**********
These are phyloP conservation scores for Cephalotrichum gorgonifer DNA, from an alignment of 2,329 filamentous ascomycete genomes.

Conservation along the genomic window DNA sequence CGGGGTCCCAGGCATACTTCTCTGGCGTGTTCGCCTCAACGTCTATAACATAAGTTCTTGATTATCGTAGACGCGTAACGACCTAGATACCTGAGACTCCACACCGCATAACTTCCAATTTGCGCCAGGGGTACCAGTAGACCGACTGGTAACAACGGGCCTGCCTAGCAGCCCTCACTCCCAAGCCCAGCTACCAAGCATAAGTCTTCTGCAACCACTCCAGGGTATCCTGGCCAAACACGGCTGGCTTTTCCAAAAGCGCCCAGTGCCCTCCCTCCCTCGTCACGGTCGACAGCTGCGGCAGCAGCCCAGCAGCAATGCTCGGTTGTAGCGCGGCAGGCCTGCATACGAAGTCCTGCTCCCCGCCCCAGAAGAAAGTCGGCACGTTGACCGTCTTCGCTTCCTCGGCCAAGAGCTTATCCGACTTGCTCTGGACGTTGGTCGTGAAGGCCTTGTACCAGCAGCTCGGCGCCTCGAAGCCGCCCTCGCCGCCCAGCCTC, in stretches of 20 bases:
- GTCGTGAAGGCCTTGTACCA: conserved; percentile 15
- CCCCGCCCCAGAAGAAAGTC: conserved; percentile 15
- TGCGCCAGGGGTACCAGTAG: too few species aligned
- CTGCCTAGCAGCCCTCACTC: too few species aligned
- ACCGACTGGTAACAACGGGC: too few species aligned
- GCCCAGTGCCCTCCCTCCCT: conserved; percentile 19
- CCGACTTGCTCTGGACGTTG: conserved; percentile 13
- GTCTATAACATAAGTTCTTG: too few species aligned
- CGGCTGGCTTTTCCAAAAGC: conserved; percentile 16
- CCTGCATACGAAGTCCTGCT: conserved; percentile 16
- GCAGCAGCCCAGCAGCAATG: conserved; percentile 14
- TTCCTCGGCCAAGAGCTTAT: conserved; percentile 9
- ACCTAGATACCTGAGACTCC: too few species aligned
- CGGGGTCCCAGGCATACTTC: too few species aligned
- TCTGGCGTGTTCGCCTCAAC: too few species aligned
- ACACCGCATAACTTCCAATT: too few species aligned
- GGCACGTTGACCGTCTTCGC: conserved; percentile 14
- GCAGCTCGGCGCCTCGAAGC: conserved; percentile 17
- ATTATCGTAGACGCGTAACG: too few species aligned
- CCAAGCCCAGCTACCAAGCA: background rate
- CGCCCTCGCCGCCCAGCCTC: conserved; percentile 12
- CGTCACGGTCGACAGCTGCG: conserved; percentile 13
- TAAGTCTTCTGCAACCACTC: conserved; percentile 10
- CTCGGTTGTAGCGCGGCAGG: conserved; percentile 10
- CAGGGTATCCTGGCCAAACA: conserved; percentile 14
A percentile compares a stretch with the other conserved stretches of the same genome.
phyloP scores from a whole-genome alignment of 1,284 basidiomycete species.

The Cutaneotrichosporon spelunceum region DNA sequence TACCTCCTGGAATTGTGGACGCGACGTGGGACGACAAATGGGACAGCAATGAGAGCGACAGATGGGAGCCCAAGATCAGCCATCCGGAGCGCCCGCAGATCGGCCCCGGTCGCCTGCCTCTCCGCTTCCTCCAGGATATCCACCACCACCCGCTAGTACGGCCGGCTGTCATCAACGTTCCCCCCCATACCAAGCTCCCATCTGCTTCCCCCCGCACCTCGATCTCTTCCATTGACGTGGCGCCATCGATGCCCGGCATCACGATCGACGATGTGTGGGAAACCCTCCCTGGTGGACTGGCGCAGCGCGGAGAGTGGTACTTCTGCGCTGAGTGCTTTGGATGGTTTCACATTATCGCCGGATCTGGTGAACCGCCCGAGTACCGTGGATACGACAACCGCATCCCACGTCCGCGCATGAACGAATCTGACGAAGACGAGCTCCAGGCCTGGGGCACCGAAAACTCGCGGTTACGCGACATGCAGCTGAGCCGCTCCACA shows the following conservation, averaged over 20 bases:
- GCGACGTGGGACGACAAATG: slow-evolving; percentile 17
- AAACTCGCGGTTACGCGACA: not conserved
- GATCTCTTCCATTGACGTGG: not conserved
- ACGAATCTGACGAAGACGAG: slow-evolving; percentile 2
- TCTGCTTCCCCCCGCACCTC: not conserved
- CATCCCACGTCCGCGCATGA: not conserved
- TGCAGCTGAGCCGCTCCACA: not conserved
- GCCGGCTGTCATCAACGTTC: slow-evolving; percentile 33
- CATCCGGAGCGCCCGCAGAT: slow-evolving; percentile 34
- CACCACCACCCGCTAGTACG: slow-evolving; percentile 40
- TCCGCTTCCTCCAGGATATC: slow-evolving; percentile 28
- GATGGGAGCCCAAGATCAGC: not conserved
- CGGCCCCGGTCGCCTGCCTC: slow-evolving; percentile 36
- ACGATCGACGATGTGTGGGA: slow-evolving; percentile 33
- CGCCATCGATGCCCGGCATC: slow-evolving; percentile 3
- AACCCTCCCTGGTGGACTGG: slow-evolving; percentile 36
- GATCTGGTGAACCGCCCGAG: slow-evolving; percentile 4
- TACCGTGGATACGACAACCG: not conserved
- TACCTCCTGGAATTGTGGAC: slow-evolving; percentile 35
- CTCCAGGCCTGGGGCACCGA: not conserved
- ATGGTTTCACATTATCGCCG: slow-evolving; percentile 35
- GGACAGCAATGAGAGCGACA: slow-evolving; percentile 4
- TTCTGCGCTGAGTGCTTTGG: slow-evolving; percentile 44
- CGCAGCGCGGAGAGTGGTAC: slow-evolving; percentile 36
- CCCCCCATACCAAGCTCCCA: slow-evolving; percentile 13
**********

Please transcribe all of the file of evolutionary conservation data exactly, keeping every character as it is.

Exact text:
These are phyloP conservation scores for Cephalotrichum gorgonifer DNA, from an alignment of 2,329 filamentous ascomycete genomes.

Conservation along the genomic window DNA sequence CGGGGTCCCAGGCATACTTCTCTGGCGTGTTCGCCTCAACGTCTATAACATAAGTTCTTGATTATCGTAGACGCGTAACGACCTAGATACCTGAGACTCCACACCGCATAACTTCCAATTTGCGCCAGGGGTACCAGTAGACCGACTGGTAACAACGGGCCTGCCTAGCAGCCCTCACTCCCAAGCCCAGCTACCAAGCATAAGTCTTCTGCAACCACTCCAGGGTATCCTGGCCAAACACGGCTGGCTTTTCCAAAAGCGCCCAGTGCCCTCCCTCCCTCGTCACGGTCGACAGCTGCGGCAGCAGCCCAGCAGCAATGCTCGGTTGTAGCGCGGCAGGCCTGCATACGAAGTCCTGCTCCCCGCCCCAGAAGAAAGTCGGCACGTTGACCGTCTTCGCTTCCTCGGCCAAGAGCTTATCCGACTTGCTCTGGACGTTGGTCGTGAAGGCCTTGTACCAGCAGCTCGGCGCCTCGAAGCCGCCCTCGCCGCCCAGCCTC, in stretches of 20 bases:
- GTCGTGAAGGCCTTGTACCA: conserved; percentile 15
- CCCCGCCCCAGAAGAAAGTC: conserved; percentile 15
- TGCGCCAGGGGTACCAGTAG: too few species aligned
- CTGCCTAGCAGCCCTCACTC: too few species aligned
- ACCGACTGGTAACAACGGGC: too few species aligned
- GCCCAGTGCCCTCCCTCCCT: conserved; percentile 19
- CCGACTTGCTCTGGACGTTG: conserved; percentile 13
- GTCTATAACATAAGTTCTTG: too few species aligned
- CGGCTGGCTTTTCCAAAAGC: conserved; percentile 16
- CCTGCATACGAAGTCCTGCT: conserved; percentile 16
- GCAGCAGCCCAGCAGCAATG: conserved; percentile 14
- TTCCTCGGCCAAGAGCTTAT: conserved; percentile 9
- ACCTAGATACCTGAGACTCC: too few species aligned
- CGGGGTCCCAGGCATACTTC: too few species aligned
- TCTGGCGTGTTCGCCTCAAC: too few species aligned
- ACACCGCATAACTTCCAATT: too few species aligned
- GGCACGTTGACCGTCTTCGC: conserved; percentile 14
- GCAGCTCGGCGCCTCGAAGC: conserved; percentile 17
- ATTATCGTAGACGCGTAACG: too few species aligned
- CCAAGCCCAGCTACCAAGCA: background rate
- CGCCCTCGCCGCCCAGCCTC: conserved; percentile 12
- CGTCACGGTCGACAGCTGCG: conserved; percentile 13
- TAAGTCTTCTGCAACCACTC: conserved; percentile 10
- CTCGGTTGTAGCGCGGCAGG: conserved; percentile 10
- CAGGGTATCCTGGCCAAACA: conserved; percentile 14
A percentile compares a stretch with the other conserved stretches of the same genome.
phyloP scores from a whole-genome alignment of 1,284 basidiomycete species.

The Cutaneotrichosporon spelunceum region DNA sequence TACCTCCTGGAATTGTGGACGCGACGTGGGACGACAAATGGGACAGCAATGAGAGCGACAGATGGGAGCCCAAGATCAGCCATCCGGAGCGCCCGCAGATCGGCCCCGGTCGCCTGCCTCTCCGCTTCCTCCAGGATATCCACCACCACCCGCTAGTACGGCCGGCTGTCATCAACGTTCCCCCCCATACCAAGCTCCCATCTGCTTCCCCCCGCACCTCGATCTCTTCCATTGACGTGGCGCCATCGATGCCCGGCATCACGATCGACGATGTGTGGGAAACCCTCCCTGGTGGACTGGCGCAGCGCGGAGAGTGGTACTTCTGCGCTGAGTGCTTTGGATGGTTTCACATTATCGCCGGATCTGGTGAACCGCCCGAGTACCGTGGATACGACAACCGCATCCCACGTCCGCGCATGAACGAATCTGACGAAGACGAGCTCCAGGCCTGGGGCACCGAAAACTCGCGGTTACGCGACATGCAGCTGAGCCGCTCCACA shows the following conservation, averaged over 20 bases:
- GCGACGTGGGACGACAAATG: slow-evolving; percentile 17
- AAACTCGCGGTTACGCGACA: not conserved
- GATCTCTTCCATTGACGTGG: not conserved
- ACGAATCTGACGAAGACGAG: slow-evolving; percentile 2
- TCTGCTTCCCCCCGCACCTC: not conserved
- CATCCCACGTCCGCGCATGA: not conserved
- TGCAGCTGAGCCGCTCCACA: not conserved
- GCCGGCTGTCATCAACGTTC: slow-evolving; percentile 33
- CATCCGGAGCGCCCGCAGAT: slow-evolving; percentile 34
- CACCACCACCCGCTAGTACG: slow-evolving; percentile 40
- TCCGCTTCCTCCAGGATATC: slow-evolving; percentile 28
- GATGGGAGCCCAAGATCAGC: not conserved
- CGGCCCCGGTCGCCTGCCTC: slow-evolving; percentile 36
- ACGATCGACGATGTGTGGGA: slow-evolving; percentile 33
- CGCCATCGATGCCCGGCATC: slow-evolving; percentile 3
- AACCCTCCCTGGTGGACTGG: slow-evolving; percentile 36
- GATCTGGTGAACCGCCCGAG: slow-evolving; percentile 4
- TACCGTGGATACGACAACCG: not conserved
- TACCTCCTGGAATTGTGGAC: slow-evolving; percentile 35
- CTCCAGGCCTGGGGCACCGA: not conserved
- ATGGTTTCACATTATCGCCG: slow-evolving; percentile 35
- GGACAGCAATGAGAGCGACA: slow-evolving; percentile 4
- TTCTGCGCTGAGTGCTTTGG: slow-evolving; percentile 44
- CGCAGCGCGGAGAGTGGTAC: slow-evolving; percentile 36
- CCCCCCATACCAAGCTCCCA: slow-evolving; percentile 13